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What could happen to Social Security payments if the debt ceiling is not raised?

The United States is approaching default. That would have serious consequences for federal government payments including for Social Security.

The fate of Social Security if debt ceiling is not raised
Kevin DietschAFP

High-stake brinksmanship is playing out in the nation’s capital as Republican lawmakers try to extract deep cuts in federal government spending in return for voting to raise the debt ceiling. House Speaker Kevin McCarthy has been meeting with President Joe Biden and both sides say that progress has been made.

However, any deal reached between the two leaders will still have to get through Congress where contrarian lawmakers could still scupper any agreement. Treasury Secretary Janet Yellen notified Congress that the US could default on its debt as soon as June 1, which would have serious consequences for the economy and the federal government’s ability to meet its financial obligations.

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What could happen to Social Security payments if the debt ceiling is not raised?

Failing to raise the debt ceiling would have dire economic effects such as spending cuts, as well as a reliance on incoming revenues to help the government pay its obligations. A possible slash in spending if the ceiling is not raised could mean late monthly Social Security payments or reduced benefits.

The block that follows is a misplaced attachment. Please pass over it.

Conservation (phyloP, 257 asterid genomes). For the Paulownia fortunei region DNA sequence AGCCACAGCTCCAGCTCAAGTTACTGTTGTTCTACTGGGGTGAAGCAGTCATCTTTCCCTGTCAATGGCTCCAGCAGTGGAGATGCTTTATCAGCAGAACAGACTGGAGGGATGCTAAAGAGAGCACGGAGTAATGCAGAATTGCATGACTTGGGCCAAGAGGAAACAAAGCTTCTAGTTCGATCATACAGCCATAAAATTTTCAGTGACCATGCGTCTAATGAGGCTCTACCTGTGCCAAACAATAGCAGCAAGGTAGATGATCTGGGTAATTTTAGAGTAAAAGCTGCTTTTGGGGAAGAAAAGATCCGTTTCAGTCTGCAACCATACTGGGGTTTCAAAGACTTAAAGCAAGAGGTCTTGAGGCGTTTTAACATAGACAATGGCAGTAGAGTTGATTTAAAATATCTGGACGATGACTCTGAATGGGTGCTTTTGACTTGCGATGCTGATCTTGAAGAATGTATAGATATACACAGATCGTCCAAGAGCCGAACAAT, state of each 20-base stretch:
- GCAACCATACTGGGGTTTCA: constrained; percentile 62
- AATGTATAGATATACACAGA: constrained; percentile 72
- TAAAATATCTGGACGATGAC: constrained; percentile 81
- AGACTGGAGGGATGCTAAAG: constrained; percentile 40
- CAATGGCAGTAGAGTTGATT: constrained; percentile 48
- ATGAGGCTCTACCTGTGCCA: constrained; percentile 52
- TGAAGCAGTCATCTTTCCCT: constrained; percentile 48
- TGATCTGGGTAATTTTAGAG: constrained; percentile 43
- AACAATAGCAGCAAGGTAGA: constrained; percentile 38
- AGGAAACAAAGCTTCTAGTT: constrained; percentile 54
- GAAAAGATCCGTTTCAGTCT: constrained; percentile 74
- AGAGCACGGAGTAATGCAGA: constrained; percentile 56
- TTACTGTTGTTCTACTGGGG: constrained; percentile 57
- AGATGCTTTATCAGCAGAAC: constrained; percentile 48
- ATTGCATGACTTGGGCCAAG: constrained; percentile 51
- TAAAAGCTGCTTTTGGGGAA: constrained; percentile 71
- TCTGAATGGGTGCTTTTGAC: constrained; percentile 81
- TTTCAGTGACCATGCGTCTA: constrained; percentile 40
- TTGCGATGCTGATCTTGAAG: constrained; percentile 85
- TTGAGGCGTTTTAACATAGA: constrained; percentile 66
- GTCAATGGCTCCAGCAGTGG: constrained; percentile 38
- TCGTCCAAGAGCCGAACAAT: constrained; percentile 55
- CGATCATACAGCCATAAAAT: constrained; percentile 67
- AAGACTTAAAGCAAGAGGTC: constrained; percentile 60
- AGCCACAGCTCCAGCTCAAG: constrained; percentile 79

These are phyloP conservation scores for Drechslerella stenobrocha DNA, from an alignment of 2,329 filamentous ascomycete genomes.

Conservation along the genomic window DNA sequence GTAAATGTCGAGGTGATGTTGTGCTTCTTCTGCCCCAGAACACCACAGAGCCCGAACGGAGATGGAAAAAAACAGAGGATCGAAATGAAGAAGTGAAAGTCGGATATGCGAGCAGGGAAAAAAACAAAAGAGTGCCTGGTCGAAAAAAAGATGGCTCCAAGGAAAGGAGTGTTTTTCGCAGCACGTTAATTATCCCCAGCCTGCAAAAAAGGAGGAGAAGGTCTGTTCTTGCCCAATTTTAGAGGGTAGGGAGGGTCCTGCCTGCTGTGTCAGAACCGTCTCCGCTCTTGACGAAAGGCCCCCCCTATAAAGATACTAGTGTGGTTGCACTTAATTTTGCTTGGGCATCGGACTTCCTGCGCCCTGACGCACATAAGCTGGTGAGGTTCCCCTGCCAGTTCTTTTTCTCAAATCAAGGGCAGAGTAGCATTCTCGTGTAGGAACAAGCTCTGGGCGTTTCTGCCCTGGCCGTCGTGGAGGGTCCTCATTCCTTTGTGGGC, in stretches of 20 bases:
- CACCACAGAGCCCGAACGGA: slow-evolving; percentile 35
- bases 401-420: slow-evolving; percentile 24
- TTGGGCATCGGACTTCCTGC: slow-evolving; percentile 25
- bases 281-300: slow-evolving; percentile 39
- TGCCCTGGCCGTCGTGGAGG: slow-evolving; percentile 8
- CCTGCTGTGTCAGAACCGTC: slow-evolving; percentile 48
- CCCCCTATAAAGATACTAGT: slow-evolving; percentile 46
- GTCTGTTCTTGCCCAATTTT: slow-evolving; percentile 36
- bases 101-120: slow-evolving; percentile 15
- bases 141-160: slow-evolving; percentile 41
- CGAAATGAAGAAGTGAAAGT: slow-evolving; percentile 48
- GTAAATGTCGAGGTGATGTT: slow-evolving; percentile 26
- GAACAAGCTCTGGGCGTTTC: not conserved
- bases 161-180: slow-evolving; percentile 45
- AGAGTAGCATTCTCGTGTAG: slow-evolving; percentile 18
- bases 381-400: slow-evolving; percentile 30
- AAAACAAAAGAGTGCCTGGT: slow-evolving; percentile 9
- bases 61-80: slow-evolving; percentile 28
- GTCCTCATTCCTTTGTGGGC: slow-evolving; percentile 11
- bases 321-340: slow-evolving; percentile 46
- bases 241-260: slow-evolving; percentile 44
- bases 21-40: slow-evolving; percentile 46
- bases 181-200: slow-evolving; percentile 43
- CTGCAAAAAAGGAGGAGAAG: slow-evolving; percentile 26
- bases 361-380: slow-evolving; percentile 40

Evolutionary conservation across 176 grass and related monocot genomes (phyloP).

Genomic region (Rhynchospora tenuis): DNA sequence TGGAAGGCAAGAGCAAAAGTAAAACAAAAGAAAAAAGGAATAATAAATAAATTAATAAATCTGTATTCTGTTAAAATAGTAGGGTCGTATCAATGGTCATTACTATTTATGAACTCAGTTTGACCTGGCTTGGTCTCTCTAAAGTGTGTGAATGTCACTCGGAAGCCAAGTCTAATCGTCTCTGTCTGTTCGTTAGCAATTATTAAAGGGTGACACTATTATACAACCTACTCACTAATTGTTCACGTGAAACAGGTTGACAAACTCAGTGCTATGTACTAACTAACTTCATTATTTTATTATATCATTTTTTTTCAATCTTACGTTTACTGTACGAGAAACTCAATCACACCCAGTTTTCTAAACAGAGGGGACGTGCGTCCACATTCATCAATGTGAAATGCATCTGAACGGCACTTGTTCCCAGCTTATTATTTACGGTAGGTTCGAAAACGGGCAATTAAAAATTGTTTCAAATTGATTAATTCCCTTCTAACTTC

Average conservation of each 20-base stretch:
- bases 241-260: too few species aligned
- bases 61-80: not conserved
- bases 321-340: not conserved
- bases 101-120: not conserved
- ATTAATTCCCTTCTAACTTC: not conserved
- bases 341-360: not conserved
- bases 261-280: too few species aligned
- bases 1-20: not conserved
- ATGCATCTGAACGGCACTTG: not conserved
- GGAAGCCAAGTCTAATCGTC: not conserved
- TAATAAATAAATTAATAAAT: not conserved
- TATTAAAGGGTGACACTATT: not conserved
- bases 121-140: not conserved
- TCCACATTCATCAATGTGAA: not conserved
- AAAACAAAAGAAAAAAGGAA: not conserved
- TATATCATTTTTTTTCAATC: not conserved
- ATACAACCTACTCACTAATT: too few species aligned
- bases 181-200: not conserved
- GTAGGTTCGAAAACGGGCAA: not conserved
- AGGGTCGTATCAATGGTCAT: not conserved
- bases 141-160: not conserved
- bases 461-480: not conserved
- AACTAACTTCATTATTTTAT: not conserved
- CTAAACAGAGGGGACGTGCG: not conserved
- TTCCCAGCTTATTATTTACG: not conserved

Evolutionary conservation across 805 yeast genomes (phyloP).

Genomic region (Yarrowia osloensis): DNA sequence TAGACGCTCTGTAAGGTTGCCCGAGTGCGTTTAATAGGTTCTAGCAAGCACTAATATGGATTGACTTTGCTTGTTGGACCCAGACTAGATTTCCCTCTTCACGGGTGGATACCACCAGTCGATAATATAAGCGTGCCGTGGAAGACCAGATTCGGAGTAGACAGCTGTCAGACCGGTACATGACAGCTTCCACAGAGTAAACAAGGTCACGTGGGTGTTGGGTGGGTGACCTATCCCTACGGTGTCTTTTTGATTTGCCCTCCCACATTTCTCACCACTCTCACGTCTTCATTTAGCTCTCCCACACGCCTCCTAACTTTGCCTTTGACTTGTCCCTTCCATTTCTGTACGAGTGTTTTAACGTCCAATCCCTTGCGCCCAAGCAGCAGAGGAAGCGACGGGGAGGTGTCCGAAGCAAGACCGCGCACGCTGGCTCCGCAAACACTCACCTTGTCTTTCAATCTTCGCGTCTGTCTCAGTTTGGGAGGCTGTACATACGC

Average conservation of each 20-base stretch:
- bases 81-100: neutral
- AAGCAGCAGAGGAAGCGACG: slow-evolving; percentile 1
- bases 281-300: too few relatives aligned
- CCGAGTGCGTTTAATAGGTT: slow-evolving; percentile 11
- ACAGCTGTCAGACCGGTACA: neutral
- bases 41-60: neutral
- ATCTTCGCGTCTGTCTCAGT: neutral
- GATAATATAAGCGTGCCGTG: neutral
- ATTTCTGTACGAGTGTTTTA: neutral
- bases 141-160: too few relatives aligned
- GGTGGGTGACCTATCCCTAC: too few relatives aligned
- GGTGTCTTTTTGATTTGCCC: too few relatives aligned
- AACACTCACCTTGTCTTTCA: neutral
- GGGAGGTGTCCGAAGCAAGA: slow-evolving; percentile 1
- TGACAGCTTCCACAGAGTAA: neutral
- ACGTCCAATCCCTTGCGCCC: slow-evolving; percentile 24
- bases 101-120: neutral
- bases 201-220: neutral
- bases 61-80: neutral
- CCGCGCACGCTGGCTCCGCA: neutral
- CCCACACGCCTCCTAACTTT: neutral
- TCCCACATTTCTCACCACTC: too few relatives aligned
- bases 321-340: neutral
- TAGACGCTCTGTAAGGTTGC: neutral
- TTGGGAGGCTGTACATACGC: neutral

This could pose financial hardship for many recipients, especially for the millions whose monthly checks serve as the main source of income. For about four out of 10 Social Security beneficiaries, the payments represent 90% of their income.

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If the US defaults, “it is unlikely the federal government will be able to issue payments to millions of Americans, including our military families and seniors who rely on Social Security,” said Treasury Secretary Janet Yellen at the end of last month.

The laws that protect payments are very clear, under the Social Security Act, beneficiaries are entitled to their full scheduled benefits. However, the Anti-Deficiency Law prohibits the government from spending more than the available funds.

As for a possible delay in Social Security payments, the length of the interruption will depend on how long it takes lawmakers to fix the fiscal situation.

The first payments that could be affected are those that are scheduled to go out on 2 June to Social Security recipients who began claiming benefits before May 1997, as well as those who receive both Social Security and Supplemental Security Income (SSI). The latter group is scheduled to receive SSI payments on the first of June. The following day their Social Security payment is due, it was moved forward one day as the 3rd, the normally set date, falls on a Saturday.

After that, Social Security payments are scheduled for the 14th, 21st and 28th with a second SSI payment, which corresponds to the 1 July payment, due on the 30th, again due to the normal set date falling on a Saturday.